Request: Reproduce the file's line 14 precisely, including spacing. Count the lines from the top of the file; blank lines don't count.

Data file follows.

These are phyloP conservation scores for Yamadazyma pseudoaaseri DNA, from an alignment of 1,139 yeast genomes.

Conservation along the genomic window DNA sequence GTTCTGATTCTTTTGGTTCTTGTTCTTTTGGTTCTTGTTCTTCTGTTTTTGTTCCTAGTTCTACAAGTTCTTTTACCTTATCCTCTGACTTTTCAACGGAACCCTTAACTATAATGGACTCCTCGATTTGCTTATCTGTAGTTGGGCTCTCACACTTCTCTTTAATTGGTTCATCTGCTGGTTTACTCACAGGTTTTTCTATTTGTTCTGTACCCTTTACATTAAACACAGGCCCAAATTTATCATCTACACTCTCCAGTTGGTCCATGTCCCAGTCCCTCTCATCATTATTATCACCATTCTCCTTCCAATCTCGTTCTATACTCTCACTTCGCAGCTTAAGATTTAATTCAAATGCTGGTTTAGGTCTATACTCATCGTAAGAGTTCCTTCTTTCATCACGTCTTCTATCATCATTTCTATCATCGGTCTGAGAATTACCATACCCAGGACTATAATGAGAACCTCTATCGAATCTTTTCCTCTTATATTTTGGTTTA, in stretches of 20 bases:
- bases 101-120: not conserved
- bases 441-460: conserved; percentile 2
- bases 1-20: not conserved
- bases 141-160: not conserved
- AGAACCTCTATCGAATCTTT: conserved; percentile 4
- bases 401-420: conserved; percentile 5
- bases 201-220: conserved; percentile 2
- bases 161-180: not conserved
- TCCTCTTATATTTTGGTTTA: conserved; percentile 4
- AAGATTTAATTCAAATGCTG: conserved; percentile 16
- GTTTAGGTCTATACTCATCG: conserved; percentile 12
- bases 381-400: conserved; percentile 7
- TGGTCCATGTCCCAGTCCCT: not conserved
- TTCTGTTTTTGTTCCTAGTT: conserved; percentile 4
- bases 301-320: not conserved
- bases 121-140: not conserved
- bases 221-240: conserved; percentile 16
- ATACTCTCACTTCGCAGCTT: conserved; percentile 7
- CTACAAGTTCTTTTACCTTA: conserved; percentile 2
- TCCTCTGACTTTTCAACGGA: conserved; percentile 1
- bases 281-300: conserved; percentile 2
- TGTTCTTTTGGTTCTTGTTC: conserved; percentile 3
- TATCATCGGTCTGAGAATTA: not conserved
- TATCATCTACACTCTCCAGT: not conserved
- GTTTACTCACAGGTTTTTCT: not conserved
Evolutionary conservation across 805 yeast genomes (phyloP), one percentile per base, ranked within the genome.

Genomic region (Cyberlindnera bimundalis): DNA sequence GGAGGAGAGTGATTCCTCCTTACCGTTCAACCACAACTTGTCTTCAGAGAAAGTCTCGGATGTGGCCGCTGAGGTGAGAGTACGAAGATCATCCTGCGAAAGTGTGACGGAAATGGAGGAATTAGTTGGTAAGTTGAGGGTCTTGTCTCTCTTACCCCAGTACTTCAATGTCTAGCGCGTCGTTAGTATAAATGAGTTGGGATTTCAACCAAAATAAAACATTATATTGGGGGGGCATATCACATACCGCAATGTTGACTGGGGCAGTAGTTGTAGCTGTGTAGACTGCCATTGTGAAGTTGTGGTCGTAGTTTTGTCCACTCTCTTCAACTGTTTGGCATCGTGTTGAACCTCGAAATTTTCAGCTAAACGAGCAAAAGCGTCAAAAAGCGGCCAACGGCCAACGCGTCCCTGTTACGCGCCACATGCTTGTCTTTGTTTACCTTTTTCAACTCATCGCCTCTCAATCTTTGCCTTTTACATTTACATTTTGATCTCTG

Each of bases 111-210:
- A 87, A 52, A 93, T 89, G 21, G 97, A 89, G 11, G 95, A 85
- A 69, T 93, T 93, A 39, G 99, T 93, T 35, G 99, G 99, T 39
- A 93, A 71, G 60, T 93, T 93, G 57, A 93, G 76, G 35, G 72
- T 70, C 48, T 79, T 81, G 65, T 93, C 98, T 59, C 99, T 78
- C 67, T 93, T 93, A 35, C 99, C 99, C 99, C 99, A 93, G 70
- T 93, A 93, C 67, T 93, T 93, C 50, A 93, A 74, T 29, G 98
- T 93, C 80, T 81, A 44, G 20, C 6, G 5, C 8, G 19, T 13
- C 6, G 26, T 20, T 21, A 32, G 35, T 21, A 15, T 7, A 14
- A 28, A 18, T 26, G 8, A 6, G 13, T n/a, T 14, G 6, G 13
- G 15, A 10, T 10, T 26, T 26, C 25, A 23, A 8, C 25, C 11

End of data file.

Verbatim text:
- bases 381-400: conserved; percentile 7